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COVID-19: Hollow Spaces and Feeding Frenzy

By Oluwafemi Agagu

As much as the coronavirus disease is a public health emergency, we must know that, lately, its threat has not only become medical. Millions of lives and businesses all over the world have been altered by the outbreak of the virus, from those in self-isolation to stores and spaces going on indefinite hollows.

Since the flare-up of the savage Covid-19 pandemic, the entire world has been in a condition of fretfulness.

From the outset, it appeared Nigeria and numerous pieces of Africa were not affected. However, over time, a number of positive cases have been affirmed in many African nations and Nigeria is no special case.

In Nigeria, different cases have been reported and many unmistakable individuals in the nation have been among the victims.

Underground train in Venice

Moreover, the novel virus is putting much of the world on hold. In an attempt to slow the spread of the virus, people are being asked to maintain strategic distance from groups and crowds, and also limit their travels. Some governments have even issued stay-at-home orders.

Organizations and business enterprises are doing their part to help. Sports leagues have suspended their seasons. Event centres, theme parks and other popular attractions have shut down. Many schools have closed, and companies are having people work from home. Religious communities are modifying their traditions. What we have right now is an eerie emptiness.

Stunned shoppers have complained about empty store racks. In any case, the grave-hearted complaints belie the anxiety that is fueling the frenzied buying and selling, occurring in many parts of the world.

Obviously, when people are unexpectedly denied access to resources we have long taken for granted, like tissue papers, handwashes and sanitizers, it is unimaginably simple to become overpowered by the uncertainty.

The empty shelves and racks left behind by panicked buyers worry the next shopper who can’t find what they need, triggering more anxiety, and ‘Panic continues to breed Panic.’

Pictures of empty shelves on social media have caused a ripple effect where an ever increasing number of individuals alarm about not been able to get the items they need, so accordingly, they go out and stock up the ones available. It has become a vicious circle and an endless loop.

Furthermore, the coronavirus pestilence has had a gradually expanding influence on a portion of the world’s busiest urban communities, with fears of the profoundly infectious virus emptying cafes, public squares and spaces in China, South Korea, Japan, US, Italy, among other nations.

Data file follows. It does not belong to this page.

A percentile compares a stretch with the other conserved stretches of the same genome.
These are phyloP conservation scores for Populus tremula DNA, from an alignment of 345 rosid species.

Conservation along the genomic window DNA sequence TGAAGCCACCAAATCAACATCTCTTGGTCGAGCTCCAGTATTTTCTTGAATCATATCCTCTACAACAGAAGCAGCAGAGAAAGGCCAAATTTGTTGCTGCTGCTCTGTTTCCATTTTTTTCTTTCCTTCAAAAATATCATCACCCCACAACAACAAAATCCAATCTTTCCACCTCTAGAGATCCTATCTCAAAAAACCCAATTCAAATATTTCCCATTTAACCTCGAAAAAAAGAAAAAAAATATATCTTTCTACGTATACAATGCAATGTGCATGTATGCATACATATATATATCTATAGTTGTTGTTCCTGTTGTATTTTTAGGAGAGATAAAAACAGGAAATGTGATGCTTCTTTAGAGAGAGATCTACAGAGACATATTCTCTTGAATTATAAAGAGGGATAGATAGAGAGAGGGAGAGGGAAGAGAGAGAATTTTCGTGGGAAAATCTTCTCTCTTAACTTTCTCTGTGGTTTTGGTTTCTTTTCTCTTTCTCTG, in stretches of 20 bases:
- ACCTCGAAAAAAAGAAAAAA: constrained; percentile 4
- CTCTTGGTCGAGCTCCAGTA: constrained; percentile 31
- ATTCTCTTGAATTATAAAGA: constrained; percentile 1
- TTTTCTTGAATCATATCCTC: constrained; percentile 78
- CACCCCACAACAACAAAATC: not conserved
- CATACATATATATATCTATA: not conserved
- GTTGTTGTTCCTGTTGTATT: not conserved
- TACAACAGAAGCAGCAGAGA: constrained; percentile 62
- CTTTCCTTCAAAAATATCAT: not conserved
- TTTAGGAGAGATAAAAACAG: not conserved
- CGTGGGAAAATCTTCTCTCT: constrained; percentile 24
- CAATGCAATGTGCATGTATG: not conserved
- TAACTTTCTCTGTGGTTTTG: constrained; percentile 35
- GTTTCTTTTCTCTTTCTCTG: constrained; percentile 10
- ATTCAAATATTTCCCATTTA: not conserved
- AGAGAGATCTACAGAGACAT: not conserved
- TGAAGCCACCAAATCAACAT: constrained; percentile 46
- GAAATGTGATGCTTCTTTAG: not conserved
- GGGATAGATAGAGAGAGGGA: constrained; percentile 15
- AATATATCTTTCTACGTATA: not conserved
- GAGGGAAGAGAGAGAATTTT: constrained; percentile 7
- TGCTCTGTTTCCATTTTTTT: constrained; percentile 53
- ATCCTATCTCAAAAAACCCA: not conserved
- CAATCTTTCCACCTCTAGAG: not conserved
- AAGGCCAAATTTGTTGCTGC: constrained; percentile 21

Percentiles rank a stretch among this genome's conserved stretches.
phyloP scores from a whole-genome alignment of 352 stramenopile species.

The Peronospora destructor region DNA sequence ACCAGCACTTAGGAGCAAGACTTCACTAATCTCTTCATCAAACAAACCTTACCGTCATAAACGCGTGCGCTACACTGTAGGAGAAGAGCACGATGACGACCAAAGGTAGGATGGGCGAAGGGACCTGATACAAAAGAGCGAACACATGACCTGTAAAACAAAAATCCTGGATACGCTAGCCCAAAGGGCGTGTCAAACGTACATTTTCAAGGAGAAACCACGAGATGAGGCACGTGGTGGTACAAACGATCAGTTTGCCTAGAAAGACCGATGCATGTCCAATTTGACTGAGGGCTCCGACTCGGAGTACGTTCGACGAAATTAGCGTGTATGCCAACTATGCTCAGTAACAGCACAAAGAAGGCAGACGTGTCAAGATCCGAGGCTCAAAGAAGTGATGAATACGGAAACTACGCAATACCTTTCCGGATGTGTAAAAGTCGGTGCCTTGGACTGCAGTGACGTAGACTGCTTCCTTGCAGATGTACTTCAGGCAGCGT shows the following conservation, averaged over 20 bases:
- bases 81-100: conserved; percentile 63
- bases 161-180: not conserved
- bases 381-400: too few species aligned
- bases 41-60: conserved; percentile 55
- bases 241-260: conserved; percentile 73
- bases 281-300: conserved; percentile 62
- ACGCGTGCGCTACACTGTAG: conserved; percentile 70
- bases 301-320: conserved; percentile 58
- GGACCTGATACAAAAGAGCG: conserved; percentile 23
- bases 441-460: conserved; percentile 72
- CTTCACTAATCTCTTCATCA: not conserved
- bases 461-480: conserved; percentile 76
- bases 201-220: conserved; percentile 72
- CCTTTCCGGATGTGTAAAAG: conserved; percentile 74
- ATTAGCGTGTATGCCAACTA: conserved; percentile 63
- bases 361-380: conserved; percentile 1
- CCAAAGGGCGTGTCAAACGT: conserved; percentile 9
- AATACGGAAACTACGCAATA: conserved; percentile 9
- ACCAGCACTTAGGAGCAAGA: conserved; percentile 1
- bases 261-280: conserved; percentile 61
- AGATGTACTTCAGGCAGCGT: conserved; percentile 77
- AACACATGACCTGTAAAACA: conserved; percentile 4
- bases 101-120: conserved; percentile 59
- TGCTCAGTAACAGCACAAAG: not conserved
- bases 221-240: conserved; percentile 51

Many roads in the world have been standing about void as of late. Those who try to venture out wear masks.

The regularly bustling subways have scarce passengers and riders try to sit far away from each other. Many residents are depending on grocery and restaurant delivery apps.

Banks in Nigeria presently have individuals arranged outside as they just permit at least twenty individuals in the financial corridor at a specific time.

There have been long queues outside retail stores and both online and offline stores sell out when stocks arrive. Stores like Shoprite is a useful case of this.

The World Health Organization said just individuals who are dealing with somebody who is sick or the people who show respiratory symptoms need to wear masks.

Be that as it may, individuals who are sans coronavirus (free of the virus) are advised to stay away from doctors’ offices, clinics and other medical centers where COVID-19 patients are or probably going to be, except in emergencies. That implies postponing elective surgeries.

The CDC recently advised doctors to ramp up their tele-health services, so patients can get care without exposing themselves to coronavirus patients; patient and doctor can communicate via a smartphone or laptop.

This stipulates that, in communities where coronavirus is spreading at a fast pace, health specialists may talk with their patients utilizing tele-health technology, as opposed to seeing them in clinical workplaces where they may be exposed to the infection.

Measures like these won’t be required in every community. Rather, they’ll be rolled out in neighborhoods, towns or urban areas as the need emerges.

Accordingly, coronavirus can cause fever, coughing, wheezing and pneumonia. Health officials believe the virus jumps from person to person, through tiny viral particles which can be embedded in the saliva droplets that infected people spread when they speak, cough or sneeze. If so, anyone within a six-foot radius could be exposed to the virus.

Ultimately, the most ideal approach to shield yourself as well as other people from the coronavirus is to follow fundamental cleanliness protocols: Wash your hands often, sneeze or cough into a tissue or your elbow and, perhaps, generally significant, remain at home regardless of whether you’re feeling just a little sick.

Not only would these diminish your danger of getting COVID-19, it would likewise shield you from influenza, for example, flu and the basic virus.

Although, for some people, getting ready for a coronavirus pestilence may be overwhelming and scary, and ultimately unnecessary. But being ready for the worst is better than being caught off guard.

I keep on trusting that at last we would think back and feel like we were overprepared.

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